I love to garden and spend time selecting what to plant where. It’s a family tradition, probably from my British ancestors who loved gardens, no matter how small. There is a certain satisfaction in watching flowers grow over time and remembering when you planted them. Over the years one can trace the passage of time by noting when the now bursting seeds were planted.
Imagine my surprise one morning to see a growing vine:
I though first about ripping it out because I know when these kind of vines get going they don’t stop overwhelming other flowers. But then I thought to let it go; after all, it was just beginning to climb up a pole where I had placed a bird feeder and I wasn’t feeding the birds because of cats outside. So I let it go. The result is what you see in the photograph above–a flowering vine seemingly stretching toward the sun, a thing of beauty I had no hand in planting, a gift given freely.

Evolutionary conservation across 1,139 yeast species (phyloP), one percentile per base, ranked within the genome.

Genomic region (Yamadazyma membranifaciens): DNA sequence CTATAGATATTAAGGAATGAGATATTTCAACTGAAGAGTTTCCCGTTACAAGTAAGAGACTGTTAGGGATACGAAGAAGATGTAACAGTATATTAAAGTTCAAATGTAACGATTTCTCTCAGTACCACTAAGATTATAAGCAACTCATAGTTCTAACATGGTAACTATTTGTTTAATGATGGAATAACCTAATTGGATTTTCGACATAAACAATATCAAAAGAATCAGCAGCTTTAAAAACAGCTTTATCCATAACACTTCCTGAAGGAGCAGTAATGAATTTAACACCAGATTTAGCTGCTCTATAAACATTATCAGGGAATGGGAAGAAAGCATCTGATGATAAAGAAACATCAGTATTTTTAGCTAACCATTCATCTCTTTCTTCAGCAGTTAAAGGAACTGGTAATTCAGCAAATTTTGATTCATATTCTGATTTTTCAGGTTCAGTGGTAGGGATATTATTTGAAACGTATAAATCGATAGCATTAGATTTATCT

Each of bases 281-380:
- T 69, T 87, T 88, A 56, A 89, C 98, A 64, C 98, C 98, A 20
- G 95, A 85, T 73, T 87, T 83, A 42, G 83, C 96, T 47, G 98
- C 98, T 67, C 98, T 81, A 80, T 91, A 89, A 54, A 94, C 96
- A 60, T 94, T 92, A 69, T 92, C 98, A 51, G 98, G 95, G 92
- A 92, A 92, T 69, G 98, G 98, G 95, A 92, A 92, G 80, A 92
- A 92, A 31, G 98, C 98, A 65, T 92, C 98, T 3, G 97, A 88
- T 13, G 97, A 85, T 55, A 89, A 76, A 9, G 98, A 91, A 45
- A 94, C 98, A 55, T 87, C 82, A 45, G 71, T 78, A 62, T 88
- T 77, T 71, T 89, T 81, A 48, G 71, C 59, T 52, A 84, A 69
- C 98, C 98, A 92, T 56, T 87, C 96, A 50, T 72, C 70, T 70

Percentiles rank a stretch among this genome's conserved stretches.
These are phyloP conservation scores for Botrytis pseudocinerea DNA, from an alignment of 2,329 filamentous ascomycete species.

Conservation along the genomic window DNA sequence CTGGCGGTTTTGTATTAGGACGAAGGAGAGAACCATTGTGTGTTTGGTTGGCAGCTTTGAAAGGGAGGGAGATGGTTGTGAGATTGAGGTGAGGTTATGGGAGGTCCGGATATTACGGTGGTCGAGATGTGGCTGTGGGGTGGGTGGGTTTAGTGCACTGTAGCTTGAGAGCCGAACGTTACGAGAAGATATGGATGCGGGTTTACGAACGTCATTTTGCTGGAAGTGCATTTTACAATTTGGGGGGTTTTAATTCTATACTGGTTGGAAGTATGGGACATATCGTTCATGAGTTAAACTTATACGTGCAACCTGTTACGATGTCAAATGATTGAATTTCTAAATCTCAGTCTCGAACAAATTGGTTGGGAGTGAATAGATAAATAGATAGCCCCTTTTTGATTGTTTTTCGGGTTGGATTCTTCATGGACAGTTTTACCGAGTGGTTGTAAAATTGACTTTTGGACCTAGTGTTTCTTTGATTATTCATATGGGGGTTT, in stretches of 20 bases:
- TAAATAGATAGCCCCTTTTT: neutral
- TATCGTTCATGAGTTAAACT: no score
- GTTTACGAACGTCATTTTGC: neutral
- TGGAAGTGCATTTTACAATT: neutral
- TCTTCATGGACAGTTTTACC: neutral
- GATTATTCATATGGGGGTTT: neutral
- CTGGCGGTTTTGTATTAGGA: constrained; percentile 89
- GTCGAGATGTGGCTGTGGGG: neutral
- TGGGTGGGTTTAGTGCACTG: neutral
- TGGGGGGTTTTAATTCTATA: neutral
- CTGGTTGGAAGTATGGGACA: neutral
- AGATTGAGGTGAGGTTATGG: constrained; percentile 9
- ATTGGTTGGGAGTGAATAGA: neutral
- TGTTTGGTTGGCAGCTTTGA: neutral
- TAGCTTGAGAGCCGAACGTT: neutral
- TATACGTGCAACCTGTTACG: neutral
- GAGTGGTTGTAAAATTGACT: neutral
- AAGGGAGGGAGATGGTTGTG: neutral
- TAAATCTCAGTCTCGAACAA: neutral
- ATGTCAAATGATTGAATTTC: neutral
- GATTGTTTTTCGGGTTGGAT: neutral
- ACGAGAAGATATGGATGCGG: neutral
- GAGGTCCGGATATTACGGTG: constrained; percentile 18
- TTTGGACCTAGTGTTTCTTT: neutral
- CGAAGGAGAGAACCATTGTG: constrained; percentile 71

You can learn a great deal just by observing what’s around you, especially in the natural world. That’s how ancient people learnt what’s important.
So what did I learn from this morning glory?
First, some of the more important parts of life come unexpectedly, when we least expect them, and over which we have had no part. You have to stay awake to see them, however, which is why the first words of some great wisdom teachers is this one: Stay awake!
Second, surprises can be good or harmful. The morning glory is contained to one pole now, but I know in other parts of my garden it can overwhelm, even kill, other plants. Again, staying awake to the possibilities is what is needed.